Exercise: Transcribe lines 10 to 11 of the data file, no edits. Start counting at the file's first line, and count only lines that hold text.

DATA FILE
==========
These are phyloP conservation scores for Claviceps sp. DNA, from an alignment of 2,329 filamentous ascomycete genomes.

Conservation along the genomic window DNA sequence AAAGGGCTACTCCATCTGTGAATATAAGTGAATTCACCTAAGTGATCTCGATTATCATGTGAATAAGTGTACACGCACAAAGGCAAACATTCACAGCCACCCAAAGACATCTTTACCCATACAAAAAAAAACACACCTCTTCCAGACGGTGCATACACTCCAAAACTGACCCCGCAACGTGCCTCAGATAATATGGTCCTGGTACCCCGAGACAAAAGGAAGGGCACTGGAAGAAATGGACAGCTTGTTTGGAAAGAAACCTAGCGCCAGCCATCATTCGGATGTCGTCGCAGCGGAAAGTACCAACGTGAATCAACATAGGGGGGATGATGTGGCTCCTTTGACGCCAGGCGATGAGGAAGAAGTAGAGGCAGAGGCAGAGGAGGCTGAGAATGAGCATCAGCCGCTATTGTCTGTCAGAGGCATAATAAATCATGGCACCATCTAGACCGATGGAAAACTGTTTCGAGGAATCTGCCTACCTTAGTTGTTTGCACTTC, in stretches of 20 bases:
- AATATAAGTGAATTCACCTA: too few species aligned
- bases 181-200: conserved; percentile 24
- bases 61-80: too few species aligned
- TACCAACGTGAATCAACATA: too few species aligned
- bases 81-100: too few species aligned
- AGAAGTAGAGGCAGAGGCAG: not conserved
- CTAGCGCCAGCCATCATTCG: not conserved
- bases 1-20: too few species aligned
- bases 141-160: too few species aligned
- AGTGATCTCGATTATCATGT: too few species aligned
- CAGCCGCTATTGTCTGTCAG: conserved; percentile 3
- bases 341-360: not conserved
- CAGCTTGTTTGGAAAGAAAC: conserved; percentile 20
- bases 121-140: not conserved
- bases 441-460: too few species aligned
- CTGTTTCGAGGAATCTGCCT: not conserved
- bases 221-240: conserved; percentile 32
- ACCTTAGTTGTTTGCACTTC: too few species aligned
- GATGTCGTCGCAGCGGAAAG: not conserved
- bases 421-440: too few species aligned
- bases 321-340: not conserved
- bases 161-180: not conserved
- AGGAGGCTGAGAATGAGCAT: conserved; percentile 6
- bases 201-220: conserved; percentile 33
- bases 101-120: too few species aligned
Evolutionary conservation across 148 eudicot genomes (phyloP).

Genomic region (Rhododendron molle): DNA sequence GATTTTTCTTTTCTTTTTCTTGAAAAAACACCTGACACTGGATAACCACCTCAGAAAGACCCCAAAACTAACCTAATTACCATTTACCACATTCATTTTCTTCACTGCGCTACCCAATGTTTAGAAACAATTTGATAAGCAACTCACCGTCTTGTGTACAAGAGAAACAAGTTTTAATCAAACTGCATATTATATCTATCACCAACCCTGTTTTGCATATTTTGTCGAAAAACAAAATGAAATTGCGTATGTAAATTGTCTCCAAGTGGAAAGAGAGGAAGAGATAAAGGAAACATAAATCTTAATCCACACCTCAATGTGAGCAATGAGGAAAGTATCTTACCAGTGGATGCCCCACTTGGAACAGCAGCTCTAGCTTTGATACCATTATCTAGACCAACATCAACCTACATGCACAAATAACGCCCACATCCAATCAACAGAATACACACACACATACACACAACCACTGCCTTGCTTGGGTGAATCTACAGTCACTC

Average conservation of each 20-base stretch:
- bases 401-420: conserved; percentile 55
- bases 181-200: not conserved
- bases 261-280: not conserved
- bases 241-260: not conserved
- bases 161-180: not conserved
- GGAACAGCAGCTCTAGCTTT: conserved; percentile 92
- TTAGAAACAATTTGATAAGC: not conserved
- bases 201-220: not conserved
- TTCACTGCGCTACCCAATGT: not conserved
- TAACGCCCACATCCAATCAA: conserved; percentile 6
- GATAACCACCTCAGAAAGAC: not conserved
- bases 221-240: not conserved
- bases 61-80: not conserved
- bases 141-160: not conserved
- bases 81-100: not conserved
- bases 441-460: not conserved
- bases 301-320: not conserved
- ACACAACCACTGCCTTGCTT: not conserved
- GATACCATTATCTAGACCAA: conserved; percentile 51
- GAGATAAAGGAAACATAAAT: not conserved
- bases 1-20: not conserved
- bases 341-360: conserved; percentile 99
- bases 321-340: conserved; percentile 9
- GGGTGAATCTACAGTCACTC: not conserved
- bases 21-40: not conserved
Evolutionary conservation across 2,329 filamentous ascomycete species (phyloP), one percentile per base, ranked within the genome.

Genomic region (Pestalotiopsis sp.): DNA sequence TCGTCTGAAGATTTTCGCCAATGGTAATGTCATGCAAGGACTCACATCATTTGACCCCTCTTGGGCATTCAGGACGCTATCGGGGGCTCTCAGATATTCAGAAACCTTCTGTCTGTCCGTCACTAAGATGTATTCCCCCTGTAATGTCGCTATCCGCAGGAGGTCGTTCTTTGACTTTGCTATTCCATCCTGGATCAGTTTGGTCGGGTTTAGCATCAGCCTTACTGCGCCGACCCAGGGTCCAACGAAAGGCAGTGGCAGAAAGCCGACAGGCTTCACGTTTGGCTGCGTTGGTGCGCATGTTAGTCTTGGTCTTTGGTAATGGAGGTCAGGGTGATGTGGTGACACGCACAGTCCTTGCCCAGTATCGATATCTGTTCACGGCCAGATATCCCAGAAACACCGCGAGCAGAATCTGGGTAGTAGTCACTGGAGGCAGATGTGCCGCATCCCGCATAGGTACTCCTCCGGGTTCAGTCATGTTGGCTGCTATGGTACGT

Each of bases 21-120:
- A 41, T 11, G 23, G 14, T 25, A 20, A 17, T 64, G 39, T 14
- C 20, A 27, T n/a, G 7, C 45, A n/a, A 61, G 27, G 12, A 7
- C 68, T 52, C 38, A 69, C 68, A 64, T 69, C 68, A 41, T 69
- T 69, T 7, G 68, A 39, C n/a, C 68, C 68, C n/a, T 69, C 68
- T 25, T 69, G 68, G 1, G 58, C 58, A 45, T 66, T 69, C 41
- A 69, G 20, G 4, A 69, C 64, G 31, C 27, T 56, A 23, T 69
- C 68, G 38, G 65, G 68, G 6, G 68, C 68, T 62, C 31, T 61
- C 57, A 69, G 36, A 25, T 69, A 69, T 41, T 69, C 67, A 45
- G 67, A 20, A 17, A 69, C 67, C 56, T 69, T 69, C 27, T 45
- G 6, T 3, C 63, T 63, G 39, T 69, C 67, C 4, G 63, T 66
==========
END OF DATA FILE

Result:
- bases 1-20: too few species aligned
- bases 141-160: too few species aligned